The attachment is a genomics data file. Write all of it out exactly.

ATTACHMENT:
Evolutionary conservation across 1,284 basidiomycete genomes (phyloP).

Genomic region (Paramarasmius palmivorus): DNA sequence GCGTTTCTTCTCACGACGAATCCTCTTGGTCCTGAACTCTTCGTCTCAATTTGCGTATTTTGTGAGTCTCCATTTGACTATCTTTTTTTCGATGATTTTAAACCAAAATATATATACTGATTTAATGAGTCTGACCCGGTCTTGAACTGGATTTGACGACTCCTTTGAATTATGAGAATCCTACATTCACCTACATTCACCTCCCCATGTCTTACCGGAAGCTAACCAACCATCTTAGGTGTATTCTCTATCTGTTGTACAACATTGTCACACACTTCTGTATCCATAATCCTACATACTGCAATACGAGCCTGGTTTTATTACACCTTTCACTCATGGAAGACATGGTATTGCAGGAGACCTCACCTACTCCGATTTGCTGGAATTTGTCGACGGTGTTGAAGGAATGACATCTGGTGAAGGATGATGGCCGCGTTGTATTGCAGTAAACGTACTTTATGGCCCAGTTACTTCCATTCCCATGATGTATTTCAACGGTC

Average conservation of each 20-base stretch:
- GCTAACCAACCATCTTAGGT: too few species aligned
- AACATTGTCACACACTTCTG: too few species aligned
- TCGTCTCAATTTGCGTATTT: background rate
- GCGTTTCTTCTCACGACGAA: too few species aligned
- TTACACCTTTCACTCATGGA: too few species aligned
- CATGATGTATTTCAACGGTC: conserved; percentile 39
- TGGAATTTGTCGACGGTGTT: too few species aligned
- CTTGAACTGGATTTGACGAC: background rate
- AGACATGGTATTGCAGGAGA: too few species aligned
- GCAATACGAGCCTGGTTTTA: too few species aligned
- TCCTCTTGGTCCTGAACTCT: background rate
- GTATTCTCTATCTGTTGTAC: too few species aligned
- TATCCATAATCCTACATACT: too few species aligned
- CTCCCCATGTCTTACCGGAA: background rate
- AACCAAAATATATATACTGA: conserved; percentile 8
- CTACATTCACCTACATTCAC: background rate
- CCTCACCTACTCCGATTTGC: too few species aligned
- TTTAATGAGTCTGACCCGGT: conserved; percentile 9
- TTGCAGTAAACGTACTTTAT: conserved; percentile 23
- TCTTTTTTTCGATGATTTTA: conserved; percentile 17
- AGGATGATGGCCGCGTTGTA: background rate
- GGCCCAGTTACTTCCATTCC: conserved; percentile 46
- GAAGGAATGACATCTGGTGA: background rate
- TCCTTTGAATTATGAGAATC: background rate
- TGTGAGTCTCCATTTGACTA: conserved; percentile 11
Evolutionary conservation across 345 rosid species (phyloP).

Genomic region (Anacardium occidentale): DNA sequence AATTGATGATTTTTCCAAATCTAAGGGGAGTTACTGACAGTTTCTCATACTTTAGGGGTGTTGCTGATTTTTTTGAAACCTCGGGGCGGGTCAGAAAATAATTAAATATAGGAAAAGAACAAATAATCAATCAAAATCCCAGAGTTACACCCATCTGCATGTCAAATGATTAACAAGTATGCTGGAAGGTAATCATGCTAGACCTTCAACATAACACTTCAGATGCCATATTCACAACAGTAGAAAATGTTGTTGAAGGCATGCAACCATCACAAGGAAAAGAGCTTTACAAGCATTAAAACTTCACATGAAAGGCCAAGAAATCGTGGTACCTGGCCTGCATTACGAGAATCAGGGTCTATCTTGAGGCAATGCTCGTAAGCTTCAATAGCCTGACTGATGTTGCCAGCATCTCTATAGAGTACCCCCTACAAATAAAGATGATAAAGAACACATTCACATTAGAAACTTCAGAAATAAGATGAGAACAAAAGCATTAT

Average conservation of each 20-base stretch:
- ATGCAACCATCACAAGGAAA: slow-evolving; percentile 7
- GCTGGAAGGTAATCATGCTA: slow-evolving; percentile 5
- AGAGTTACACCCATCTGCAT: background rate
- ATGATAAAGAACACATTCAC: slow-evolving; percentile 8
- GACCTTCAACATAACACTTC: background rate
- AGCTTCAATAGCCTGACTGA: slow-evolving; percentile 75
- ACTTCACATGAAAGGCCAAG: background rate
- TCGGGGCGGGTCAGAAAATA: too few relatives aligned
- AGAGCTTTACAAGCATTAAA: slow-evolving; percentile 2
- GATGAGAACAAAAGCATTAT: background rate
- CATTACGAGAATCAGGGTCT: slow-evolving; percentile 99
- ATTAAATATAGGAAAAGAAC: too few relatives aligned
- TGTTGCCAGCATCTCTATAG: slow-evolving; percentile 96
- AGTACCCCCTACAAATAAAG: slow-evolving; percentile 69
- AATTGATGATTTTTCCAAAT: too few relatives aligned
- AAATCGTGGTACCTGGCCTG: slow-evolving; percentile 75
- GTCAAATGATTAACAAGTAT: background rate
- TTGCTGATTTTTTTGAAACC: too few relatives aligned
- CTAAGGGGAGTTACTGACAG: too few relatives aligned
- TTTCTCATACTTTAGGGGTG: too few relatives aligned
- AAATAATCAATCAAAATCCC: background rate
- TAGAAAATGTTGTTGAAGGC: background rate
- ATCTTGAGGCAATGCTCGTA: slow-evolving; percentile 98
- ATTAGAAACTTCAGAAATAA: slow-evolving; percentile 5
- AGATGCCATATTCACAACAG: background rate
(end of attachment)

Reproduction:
Evolutionary conservation across 1,284 basidiomycete genomes (phyloP).

Genomic region (Paramarasmius palmivorus): DNA sequence GCGTTTCTTCTCACGACGAATCCTCTTGGTCCTGAACTCTTCGTCTCAATTTGCGTATTTTGTGAGTCTCCATTTGACTATCTTTTTTTCGATGATTTTAAACCAAAATATATATACTGATTTAATGAGTCTGACCCGGTCTTGAACTGGATTTGACGACTCCTTTGAATTATGAGAATCCTACATTCACCTACATTCACCTCCCCATGTCTTACCGGAAGCTAACCAACCATCTTAGGTGTATTCTCTATCTGTTGTACAACATTGTCACACACTTCTGTATCCATAATCCTACATACTGCAATACGAGCCTGGTTTTATTACACCTTTCACTCATGGAAGACATGGTATTGCAGGAGACCTCACCTACTCCGATTTGCTGGAATTTGTCGACGGTGTTGAAGGAATGACATCTGGTGAAGGATGATGGCCGCGTTGTATTGCAGTAAACGTACTTTATGGCCCAGTTACTTCCATTCCCATGATGTATTTCAACGGTC

Average conservation of each 20-base stretch:
- GCTAACCAACCATCTTAGGT: too few species aligned
- AACATTGTCACACACTTCTG: too few species aligned
- TCGTCTCAATTTGCGTATTT: background rate
- GCGTTTCTTCTCACGACGAA: too few species aligned
- TTACACCTTTCACTCATGGA: too few species aligned
- CATGATGTATTTCAACGGTC: conserved; percentile 39
- TGGAATTTGTCGACGGTGTT: too few species aligned
- CTTGAACTGGATTTGACGAC: background rate
- AGACATGGTATTGCAGGAGA: too few species aligned
- GCAATACGAGCCTGGTTTTA: too few species aligned
- TCCTCTTGGTCCTGAACTCT: background rate
- GTATTCTCTATCTGTTGTAC: too few species aligned
- TATCCATAATCCTACATACT: too few species aligned
- CTCCCCATGTCTTACCGGAA: background rate
- AACCAAAATATATATACTGA: conserved; percentile 8
- CTACATTCACCTACATTCAC: background rate
- CCTCACCTACTCCGATTTGC: too few species aligned
- TTTAATGAGTCTGACCCGGT: conserved; percentile 9
- TTGCAGTAAACGTACTTTAT: conserved; percentile 23
- TCTTTTTTTCGATGATTTTA: conserved; percentile 17
- AGGATGATGGCCGCGTTGTA: background rate
- GGCCCAGTTACTTCCATTCC: conserved; percentile 46
- GAAGGAATGACATCTGGTGA: background rate
- TCCTTTGAATTATGAGAATC: background rate
- TGTGAGTCTCCATTTGACTA: conserved; percentile 11
Evolutionary conservation across 345 rosid species (phyloP).

Genomic region (Anacardium occidentale): DNA sequence AATTGATGATTTTTCCAAATCTAAGGGGAGTTACTGACAGTTTCTCATACTTTAGGGGTGTTGCTGATTTTTTTGAAACCTCGGGGCGGGTCAGAAAATAATTAAATATAGGAAAAGAACAAATAATCAATCAAAATCCCAGAGTTACACCCATCTGCATGTCAAATGATTAACAAGTATGCTGGAAGGTAATCATGCTAGACCTTCAACATAACACTTCAGATGCCATATTCACAACAGTAGAAAATGTTGTTGAAGGCATGCAACCATCACAAGGAAAAGAGCTTTACAAGCATTAAAACTTCACATGAAAGGCCAAGAAATCGTGGTACCTGGCCTGCATTACGAGAATCAGGGTCTATCTTGAGGCAATGCTCGTAAGCTTCAATAGCCTGACTGATGTTGCCAGCATCTCTATAGAGTACCCCCTACAAATAAAGATGATAAAGAACACATTCACATTAGAAACTTCAGAAATAAGATGAGAACAAAAGCATTAT

Average conservation of each 20-base stretch:
- ATGCAACCATCACAAGGAAA: slow-evolving; percentile 7
- GCTGGAAGGTAATCATGCTA: slow-evolving; percentile 5
- AGAGTTACACCCATCTGCAT: background rate
- ATGATAAAGAACACATTCAC: slow-evolving; percentile 8
- GACCTTCAACATAACACTTC: background rate
- AGCTTCAATAGCCTGACTGA: slow-evolving; percentile 75
- ACTTCACATGAAAGGCCAAG: background rate
- TCGGGGCGGGTCAGAAAATA: too few relatives aligned
- AGAGCTTTACAAGCATTAAA: slow-evolving; percentile 2
- GATGAGAACAAAAGCATTAT: background rate
- CATTACGAGAATCAGGGTCT: slow-evolving; percentile 99
- ATTAAATATAGGAAAAGAAC: too few relatives aligned
- TGTTGCCAGCATCTCTATAG: slow-evolving; percentile 96
- AGTACCCCCTACAAATAAAG: slow-evolving; percentile 69
- AATTGATGATTTTTCCAAAT: too few relatives aligned
- AAATCGTGGTACCTGGCCTG: slow-evolving; percentile 75
- GTCAAATGATTAACAAGTAT: background rate
- TTGCTGATTTTTTTGAAACC: too few relatives aligned
- CTAAGGGGAGTTACTGACAG: too few relatives aligned
- TTTCTCATACTTTAGGGGTG: too few relatives aligned
- AAATAATCAATCAAAATCCC: background rate
- TAGAAAATGTTGTTGAAGGC: background rate
- ATCTTGAGGCAATGCTCGTA: slow-evolving; percentile 98
- ATTAGAAACTTCAGAAATAA: slow-evolving; percentile 5
- AGATGCCATATTCACAACAG: background rate